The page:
By Kevin J. Jones
Pope Pius XII’s secret support for the attempted overthrow of Nazi dictator Adolf Hitler is the subject of a recent book that draws on wartime documents and interviews with the American intelligence agent who wrote them.
“This book is the truth – as best I could establish it in a number of years of research – about the Pope’s secret operations in World War II,” historian Mark Riebling told CNA earlier this year.
“Its main premise is that Pius opted to resist Hitler with covert action instead of overt protest. As a result, he became involved in three separate plots by German dissidents to remove Hitler.”
“I thought this idea – that the Church engaged in secret operations during the bloodiest years in history, in the most controversial part of its recent history – was not just a footnote; it was something worth pursuing,” he said.
Riebling tells this story in his book “Church of Spies: The Pope’s Secret War Against Hitler,” published by Basic Books in September 2015.
In the late 1990s, debate over whether Pius XII did enough to counter the Nazis reached a high point with the publication of the deeply controversial book, “Hitler’s Pope,” by British journalist John Cornwell. The book was highly critical of Pius XII, charging that he was culpably silent – if not an accomplice – in the rise of Nazism.
“If you read the fiercest critics of the Nazi-era Church, the major ones all concede that Pius XII hated Hitler and worked secretly to overthrow him,” Riebling said. “Yet they say this in their books in just a clause, a sentence, or a paragraph. To me, this episode merited more curiosity.”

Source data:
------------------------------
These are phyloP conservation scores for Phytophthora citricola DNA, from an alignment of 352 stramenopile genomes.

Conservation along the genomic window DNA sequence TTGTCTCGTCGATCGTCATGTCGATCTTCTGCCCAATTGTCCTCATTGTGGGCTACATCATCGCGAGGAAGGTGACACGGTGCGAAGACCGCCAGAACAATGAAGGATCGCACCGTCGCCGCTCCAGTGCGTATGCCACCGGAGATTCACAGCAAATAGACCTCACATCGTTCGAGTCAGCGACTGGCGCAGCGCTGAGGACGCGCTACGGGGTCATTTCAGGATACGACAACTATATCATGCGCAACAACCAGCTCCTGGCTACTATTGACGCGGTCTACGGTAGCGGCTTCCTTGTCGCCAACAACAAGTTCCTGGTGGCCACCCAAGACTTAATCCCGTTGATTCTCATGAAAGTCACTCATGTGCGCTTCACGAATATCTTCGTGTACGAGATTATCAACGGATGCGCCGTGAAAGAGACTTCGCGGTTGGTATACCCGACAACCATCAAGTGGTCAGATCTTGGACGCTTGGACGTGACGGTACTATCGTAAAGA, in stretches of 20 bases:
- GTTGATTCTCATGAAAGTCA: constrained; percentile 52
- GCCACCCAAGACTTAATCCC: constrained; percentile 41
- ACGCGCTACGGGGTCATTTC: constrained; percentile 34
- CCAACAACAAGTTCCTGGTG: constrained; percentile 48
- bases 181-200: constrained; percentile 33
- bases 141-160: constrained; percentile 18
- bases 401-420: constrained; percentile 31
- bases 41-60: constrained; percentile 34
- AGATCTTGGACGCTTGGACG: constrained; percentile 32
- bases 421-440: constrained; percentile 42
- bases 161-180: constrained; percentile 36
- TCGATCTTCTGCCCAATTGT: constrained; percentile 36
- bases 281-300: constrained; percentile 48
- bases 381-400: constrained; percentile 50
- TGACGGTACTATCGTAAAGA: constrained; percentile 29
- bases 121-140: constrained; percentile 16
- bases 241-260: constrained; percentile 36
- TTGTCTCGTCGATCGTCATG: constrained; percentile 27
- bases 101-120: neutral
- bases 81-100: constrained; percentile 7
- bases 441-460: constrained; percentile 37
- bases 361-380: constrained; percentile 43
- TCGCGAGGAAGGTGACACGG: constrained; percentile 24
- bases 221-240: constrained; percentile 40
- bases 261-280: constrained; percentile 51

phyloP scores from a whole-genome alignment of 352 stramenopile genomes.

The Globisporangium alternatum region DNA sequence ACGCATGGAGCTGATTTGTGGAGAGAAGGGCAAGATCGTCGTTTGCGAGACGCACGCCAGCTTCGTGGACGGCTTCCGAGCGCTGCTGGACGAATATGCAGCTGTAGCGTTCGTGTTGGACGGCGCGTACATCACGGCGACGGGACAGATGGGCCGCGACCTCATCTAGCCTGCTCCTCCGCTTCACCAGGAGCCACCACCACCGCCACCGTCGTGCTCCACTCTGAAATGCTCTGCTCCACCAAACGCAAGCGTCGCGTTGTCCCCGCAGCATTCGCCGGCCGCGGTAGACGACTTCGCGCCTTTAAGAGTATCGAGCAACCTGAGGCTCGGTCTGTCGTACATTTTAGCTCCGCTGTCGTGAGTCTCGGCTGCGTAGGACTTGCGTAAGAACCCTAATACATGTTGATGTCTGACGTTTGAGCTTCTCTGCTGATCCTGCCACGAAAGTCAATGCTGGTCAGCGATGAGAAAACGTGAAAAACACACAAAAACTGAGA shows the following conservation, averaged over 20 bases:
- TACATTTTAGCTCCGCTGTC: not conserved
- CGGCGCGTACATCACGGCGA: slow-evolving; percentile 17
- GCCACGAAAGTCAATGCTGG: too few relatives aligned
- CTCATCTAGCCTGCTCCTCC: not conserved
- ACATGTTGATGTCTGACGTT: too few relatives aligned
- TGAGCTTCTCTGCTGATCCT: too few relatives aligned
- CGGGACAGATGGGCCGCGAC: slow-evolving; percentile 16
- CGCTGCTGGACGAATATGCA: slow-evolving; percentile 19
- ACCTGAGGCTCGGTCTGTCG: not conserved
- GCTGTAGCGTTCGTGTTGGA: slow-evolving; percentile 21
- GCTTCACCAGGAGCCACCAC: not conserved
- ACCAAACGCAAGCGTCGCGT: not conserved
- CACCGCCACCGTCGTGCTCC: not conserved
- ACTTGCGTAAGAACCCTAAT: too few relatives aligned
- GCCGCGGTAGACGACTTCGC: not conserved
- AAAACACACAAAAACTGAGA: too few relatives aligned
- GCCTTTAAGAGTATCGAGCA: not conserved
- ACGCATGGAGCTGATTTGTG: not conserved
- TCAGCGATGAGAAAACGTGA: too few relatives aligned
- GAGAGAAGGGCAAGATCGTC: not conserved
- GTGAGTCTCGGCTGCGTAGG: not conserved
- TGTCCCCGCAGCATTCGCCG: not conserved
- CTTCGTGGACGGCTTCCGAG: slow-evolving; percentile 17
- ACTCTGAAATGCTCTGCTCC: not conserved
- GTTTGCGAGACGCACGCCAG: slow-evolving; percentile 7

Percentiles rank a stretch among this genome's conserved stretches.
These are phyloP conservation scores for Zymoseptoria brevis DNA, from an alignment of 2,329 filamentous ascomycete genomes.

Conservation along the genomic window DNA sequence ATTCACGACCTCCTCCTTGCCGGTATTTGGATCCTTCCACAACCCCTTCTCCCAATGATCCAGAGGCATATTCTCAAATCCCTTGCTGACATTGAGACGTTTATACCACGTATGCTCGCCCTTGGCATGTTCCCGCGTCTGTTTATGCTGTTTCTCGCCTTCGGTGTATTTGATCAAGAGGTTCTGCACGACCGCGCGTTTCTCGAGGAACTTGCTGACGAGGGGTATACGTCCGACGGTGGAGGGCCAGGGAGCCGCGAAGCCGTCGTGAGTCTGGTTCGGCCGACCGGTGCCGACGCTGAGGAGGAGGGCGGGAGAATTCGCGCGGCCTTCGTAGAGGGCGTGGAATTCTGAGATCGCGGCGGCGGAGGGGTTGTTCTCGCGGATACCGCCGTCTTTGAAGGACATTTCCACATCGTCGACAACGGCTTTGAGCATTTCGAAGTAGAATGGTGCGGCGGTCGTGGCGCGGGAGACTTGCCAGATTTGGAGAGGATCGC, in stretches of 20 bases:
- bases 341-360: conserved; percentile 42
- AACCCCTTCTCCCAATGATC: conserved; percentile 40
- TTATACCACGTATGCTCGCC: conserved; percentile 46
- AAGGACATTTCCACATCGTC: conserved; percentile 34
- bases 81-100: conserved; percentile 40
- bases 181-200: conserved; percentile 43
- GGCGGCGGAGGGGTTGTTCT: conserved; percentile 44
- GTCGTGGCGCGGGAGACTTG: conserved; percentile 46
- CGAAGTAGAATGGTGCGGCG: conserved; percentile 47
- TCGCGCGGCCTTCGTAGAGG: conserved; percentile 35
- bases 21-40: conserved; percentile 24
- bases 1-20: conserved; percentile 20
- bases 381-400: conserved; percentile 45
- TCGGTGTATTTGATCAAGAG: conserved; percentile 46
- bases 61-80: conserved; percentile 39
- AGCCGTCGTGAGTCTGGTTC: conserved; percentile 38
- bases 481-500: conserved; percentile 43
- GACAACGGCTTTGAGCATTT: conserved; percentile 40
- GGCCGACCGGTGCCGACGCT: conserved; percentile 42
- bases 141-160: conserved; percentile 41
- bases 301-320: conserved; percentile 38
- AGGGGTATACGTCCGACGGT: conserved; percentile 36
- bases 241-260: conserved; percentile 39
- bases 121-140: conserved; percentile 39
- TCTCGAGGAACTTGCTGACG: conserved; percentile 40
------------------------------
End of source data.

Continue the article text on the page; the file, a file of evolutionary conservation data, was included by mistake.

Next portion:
“If ‘Hitler’s Pope’ wanted to help rid the world of Hitler, what’s the story?”
Riebling said there were several sources of inspiration for the book. During his Catholic upbringing, he learned the long history of the Church: in its first centuries, Christianity was an underground organization. In post-Reformation England, the Jesuits were involved in clandestine work.
This history prompted him to ask how a historian would document it and find evidence.
He also drew inspiration from the story of James Jesus Angleton, a famous U.S. intelligence officer who during World War II ran an operation to penetrate the Vatican for the Office of Strategic Services, the Central Intelligence Agency’s predecessor.
During research on his previous book, “Wedge: The Secret War between the FBI and CIA,” Riebling discovered wartime documents from Angleton’s Rome section of the Office of Strategic Services.
“There were at least ten documents implicating Pius XII and his closest advisers in not just one, but actually three plots to remove Hitler – stretching from 1939 to 1944. These were typed up by someone using a very distinct nickname.”
That nickname, “Rock,” belonged to Ray Rocca. Rocca served as Angleton’s deputy in Rome and for most of his later career. His career included responsibility for the Central Intelligence Agency’s records concerning the 1963 assassination of President John F. Kennedy.
“So, here’s a guy who had been in the Vatican; who had been charged with penetrating the Vatican; and who knew a thing or two about assassination probes. I thought: here’s an interesting guy to get to know,” Riebling said. Rocca did not violate his oath of secrecy, but his interviews with Riebling are among the book’s sources.